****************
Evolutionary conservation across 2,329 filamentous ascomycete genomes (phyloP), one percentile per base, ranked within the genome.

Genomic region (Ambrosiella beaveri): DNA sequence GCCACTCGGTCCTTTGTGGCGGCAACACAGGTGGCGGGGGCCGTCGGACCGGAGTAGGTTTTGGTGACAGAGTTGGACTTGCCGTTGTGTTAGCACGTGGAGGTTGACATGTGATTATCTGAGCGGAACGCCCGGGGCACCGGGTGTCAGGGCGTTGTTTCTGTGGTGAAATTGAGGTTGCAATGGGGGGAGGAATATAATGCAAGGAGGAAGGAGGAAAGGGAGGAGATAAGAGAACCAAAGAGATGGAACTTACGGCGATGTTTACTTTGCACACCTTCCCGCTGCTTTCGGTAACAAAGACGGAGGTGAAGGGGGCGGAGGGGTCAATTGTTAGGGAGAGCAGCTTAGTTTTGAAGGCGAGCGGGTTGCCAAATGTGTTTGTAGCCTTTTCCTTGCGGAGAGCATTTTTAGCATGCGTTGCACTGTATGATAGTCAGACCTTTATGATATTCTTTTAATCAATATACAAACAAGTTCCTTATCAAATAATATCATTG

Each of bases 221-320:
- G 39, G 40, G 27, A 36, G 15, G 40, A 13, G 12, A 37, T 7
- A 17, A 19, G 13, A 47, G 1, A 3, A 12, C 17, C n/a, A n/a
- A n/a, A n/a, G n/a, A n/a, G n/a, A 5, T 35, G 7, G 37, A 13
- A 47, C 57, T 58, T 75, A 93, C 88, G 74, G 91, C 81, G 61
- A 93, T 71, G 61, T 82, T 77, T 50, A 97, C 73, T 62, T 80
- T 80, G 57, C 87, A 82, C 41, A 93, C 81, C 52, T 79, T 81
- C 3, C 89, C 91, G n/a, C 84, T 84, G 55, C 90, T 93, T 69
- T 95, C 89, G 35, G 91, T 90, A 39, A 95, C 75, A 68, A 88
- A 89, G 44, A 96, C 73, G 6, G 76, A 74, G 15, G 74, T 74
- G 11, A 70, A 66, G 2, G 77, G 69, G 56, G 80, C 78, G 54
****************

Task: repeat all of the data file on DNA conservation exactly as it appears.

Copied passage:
Evolutionary conservation across 2,329 filamentous ascomycete genomes (phyloP), one percentile per base, ranked within the genome.

Genomic region (Ambrosiella beaveri): DNA sequence GCCACTCGGTCCTTTGTGGCGGCAACACAGGTGGCGGGGGCCGTCGGACCGGAGTAGGTTTTGGTGACAGAGTTGGACTTGCCGTTGTGTTAGCACGTGGAGGTTGACATGTGATTATCTGAGCGGAACGCCCGGGGCACCGGGTGTCAGGGCGTTGTTTCTGTGGTGAAATTGAGGTTGCAATGGGGGGAGGAATATAATGCAAGGAGGAAGGAGGAAAGGGAGGAGATAAGAGAACCAAAGAGATGGAACTTACGGCGATGTTTACTTTGCACACCTTCCCGCTGCTTTCGGTAACAAAGACGGAGGTGAAGGGGGCGGAGGGGTCAATTGTTAGGGAGAGCAGCTTAGTTTTGAAGGCGAGCGGGTTGCCAAATGTGTTTGTAGCCTTTTCCTTGCGGAGAGCATTTTTAGCATGCGTTGCACTGTATGATAGTCAGACCTTTATGATATTCTTTTAATCAATATACAAACAAGTTCCTTATCAAATAATATCATTG

Each of bases 221-320:
- G 39, G 40, G 27, A 36, G 15, G 40, A 13, G 12, A 37, T 7
- A 17, A 19, G 13, A 47, G 1, A 3, A 12, C 17, C n/a, A n/a
- A n/a, A n/a, G n/a, A n/a, G n/a, A 5, T 35, G 7, G 37, A 13
- A 47, C 57, T 58, T 75, A 93, C 88, G 74, G 91, C 81, G 61
- A 93, T 71, G 61, T 82, T 77, T 50, A 97, C 73, T 62, T 80
- T 80, G 57, C 87, A 82, C 41, A 93, C 81, C 52, T 79, T 81
- C 3, C 89, C 91, G n/a, C 84, T 84, G 55, C 90, T 93, T 69
- T 95, C 89, G 35, G 91, T 90, A 39, A 95, C 75, A 68, A 88
- A 89, G 44, A 96, C 73, G 6, G 76, A 74, G 15, G 74, T 74
- G 11, A 70, A 66, G 2, G 77, G 69, G 56, G 80, C 78, G 54